Our middle sister, Raine, had been acting out since she was a toddler. By the time I was ten, Raine had distinguished her sixteen year old self in our prudish Pennsylvania Main Line town by being wilder than all the other bad seeds put together, Mom had parlayed her grief into a continuing life choice rather than a debilitating incident, and Norah already had her first PhD.

In bossiness. At eighteen. The fact that Lucas and I had been together for three years without so much as a shared bank account confused and annoyed her. Norah maintained a constantly-updated spreadsheet of checks and balances, slights and alliances, and was always waiting to pounce. I assumed this spreadsheet existed only in her mind, but sometimes I suspected the existence of a hard copy, too. Not about some fantasy wedding Mom wished she had with Dad. Lucas reached over to grab hold of me, his hand warm and reassuring on my leg. About the food, anyway.

We were engaged. To be married.

Because Nora was nothing if not prepared. I felt the strangest urge to apologize for the possibility that I might want control over my own wedding. But then, hers had turned out to be a disaster, despite the kind of planning that would have done Napoleon proud.

We all knew better than to engage. The season in question was not winter, which was likely endless, but the more finite Philadelphia Second Symphony Orchestra concert season, which finished in late May. Now I was discussing my engagement party and feelings on elopement. With a straight face. The thought was appealing.

She was sliding into full-on lecturer mode. Sometimes I forgot she was only thirty-six, a mere eight years older than me, because she could sound as old as the hills. Lucas hated potatoes. With unnecessary derision, I felt. Or stuck one of the serving knives into her. Having never met my colorful, estranged sister, he was intrigued by all the drama that was kicked up any time her name was mentioned.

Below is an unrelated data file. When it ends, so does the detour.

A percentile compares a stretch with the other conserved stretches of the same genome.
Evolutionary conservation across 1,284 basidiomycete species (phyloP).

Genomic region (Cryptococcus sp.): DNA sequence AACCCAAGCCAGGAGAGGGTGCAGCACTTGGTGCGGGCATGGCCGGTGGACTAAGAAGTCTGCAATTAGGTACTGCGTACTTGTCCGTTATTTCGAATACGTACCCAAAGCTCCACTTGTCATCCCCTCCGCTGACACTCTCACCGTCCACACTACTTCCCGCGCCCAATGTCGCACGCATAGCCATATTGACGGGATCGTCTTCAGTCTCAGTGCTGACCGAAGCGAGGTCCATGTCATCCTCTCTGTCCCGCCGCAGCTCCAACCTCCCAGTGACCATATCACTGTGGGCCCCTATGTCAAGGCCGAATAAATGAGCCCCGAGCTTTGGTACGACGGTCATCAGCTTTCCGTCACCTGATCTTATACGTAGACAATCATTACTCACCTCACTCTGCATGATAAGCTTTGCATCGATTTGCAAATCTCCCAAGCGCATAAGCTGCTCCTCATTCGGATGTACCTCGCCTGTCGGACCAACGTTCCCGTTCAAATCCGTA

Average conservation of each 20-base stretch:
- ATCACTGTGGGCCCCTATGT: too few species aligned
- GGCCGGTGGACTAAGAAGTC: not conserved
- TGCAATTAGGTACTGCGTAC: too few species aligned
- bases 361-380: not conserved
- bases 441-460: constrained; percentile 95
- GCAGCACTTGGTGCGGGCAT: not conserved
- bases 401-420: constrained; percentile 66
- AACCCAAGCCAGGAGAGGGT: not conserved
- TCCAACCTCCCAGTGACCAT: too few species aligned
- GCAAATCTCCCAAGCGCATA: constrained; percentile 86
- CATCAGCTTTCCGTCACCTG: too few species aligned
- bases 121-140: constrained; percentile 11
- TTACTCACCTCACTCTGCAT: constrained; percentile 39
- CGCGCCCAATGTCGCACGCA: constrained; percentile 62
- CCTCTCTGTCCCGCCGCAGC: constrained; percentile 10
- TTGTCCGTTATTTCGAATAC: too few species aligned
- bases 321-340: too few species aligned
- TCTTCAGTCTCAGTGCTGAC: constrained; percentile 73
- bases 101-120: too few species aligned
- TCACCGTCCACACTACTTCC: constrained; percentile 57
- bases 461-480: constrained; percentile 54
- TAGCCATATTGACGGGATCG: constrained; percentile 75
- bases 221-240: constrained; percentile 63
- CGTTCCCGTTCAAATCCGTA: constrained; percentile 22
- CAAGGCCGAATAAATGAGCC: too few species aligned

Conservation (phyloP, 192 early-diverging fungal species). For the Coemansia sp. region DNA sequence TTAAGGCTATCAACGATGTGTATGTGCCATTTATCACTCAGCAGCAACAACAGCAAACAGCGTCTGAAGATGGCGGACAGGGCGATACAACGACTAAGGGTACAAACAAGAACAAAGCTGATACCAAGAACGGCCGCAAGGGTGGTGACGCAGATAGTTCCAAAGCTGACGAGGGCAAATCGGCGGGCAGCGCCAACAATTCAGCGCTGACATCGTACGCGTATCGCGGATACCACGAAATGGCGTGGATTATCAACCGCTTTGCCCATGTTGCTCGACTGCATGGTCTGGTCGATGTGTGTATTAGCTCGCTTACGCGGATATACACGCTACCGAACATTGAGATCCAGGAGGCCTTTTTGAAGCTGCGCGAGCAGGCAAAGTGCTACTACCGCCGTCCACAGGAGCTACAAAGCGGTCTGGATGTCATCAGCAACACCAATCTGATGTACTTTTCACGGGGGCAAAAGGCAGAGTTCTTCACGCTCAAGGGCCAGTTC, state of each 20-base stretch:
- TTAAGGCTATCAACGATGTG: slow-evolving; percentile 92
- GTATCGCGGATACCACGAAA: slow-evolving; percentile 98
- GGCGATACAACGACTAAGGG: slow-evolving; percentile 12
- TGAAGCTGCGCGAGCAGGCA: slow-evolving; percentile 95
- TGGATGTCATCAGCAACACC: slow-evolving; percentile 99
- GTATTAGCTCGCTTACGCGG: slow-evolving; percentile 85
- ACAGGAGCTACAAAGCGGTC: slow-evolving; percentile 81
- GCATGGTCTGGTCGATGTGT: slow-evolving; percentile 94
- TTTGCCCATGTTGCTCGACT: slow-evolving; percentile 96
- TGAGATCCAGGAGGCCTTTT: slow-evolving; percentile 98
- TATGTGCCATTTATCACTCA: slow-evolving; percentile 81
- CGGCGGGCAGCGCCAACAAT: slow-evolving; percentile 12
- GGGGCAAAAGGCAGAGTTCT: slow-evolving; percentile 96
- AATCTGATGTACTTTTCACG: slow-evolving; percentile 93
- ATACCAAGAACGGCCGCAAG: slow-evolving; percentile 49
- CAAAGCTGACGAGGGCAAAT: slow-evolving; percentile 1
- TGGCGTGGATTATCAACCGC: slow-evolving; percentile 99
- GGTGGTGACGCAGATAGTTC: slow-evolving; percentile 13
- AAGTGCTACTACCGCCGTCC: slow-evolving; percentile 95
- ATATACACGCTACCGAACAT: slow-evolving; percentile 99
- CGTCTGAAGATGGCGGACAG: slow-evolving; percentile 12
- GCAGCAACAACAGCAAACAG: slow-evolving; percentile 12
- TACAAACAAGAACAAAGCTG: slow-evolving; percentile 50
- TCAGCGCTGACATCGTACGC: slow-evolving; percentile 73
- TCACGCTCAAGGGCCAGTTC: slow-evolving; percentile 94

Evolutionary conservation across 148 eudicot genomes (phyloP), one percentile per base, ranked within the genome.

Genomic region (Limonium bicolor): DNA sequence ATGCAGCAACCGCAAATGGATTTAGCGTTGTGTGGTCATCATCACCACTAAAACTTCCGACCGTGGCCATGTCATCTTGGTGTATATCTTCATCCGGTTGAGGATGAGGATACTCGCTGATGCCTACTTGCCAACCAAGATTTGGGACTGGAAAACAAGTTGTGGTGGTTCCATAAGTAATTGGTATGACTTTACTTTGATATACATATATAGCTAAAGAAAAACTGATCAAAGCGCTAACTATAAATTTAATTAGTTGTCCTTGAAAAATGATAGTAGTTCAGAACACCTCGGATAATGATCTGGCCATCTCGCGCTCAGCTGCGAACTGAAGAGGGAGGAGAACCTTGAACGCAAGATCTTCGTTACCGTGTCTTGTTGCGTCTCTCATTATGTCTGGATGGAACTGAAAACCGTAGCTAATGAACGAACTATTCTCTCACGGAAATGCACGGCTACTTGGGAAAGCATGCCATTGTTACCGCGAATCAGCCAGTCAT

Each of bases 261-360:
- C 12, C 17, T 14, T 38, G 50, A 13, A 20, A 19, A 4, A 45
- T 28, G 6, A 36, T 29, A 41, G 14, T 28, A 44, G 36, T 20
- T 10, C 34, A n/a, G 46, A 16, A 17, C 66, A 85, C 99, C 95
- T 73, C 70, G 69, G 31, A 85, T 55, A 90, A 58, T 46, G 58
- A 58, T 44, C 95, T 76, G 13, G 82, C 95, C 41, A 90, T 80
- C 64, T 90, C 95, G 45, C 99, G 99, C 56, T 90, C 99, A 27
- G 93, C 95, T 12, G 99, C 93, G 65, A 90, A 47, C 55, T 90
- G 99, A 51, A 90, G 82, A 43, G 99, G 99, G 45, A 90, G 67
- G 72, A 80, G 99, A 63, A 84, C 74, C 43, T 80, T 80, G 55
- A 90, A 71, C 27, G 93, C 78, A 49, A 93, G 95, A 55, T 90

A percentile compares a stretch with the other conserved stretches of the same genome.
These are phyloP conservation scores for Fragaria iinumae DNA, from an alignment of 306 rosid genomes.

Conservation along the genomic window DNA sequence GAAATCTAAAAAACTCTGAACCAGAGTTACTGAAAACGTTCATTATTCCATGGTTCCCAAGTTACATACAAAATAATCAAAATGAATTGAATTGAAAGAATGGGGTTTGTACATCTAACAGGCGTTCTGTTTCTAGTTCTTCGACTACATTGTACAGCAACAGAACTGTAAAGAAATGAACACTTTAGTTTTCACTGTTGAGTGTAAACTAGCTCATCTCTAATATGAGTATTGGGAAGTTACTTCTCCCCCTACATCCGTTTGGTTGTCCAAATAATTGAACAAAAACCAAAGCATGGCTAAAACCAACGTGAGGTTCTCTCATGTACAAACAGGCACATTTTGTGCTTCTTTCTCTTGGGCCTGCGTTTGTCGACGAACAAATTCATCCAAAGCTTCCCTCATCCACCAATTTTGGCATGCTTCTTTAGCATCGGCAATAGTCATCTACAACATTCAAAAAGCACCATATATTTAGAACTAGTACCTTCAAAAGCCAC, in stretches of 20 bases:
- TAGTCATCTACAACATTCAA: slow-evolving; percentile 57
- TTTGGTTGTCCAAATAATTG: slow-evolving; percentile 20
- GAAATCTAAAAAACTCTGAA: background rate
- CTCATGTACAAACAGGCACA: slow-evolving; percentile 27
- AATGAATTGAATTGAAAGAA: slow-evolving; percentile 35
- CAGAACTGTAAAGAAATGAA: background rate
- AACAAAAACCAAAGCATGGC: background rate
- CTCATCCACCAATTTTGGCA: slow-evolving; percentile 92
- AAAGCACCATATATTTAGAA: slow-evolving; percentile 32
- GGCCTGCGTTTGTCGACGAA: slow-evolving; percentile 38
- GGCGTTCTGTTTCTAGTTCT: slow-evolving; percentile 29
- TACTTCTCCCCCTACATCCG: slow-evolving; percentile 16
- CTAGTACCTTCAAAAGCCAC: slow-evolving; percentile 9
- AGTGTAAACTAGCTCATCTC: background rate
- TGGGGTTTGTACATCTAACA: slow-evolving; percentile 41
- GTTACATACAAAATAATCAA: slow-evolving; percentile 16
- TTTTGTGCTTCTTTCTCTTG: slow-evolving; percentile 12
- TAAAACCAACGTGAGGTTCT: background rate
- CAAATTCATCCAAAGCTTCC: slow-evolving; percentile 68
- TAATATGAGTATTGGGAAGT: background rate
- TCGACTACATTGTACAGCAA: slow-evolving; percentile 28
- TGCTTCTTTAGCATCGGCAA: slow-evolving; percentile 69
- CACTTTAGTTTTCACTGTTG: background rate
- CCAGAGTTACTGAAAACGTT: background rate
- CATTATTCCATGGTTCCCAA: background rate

As was I, to be honest. Raine was nothing if not fascinating. Phil never said much, so we all stared at him and took in the uncharacteristic outburst. I know I'm probably overreacting. I'm my mom's caregiver. Oldest of 2 and the other one has fallen off the face of the earth. I suppose it could be buried resentment. My earliest memories are always seeing mom and sister together and it didn't change into adulthood. I was generally sent off with dad or others.

Calling me by my sister's name. -

Maybe it's a personality thing. It's just so time consuming at times to console myself that it's 'nothing'.

Just 2 syllables uttered by mom and I instantly get cranky. This discussion has been closed for comment. Start a New Discussion.

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In Go. My dad did the same thing to me. I cared for him myself with NO help from my sisters. He had dementia and cancer. He would always call me my oldest sister's name. It annoyed me, because she avoided any responsibility or even the consideration of a phone call or a visit for dad. She was the first born, but they weren't as close as dad and me. I think we need to realize they don't me us any disrespect, or hurtfulness when they do this. Just know that you are the one taking care of your mom, and she can't help calling you your sister's name.

I don't know if your mom has dementia like my dad, but my dad would go from calling me Fran or Faye my mom's name. Once in a blue moon he'd remember my name. In the meantime, maybe you could just take a deep cleansing breath, and say to yourself, "it's ALL good! Francis Apr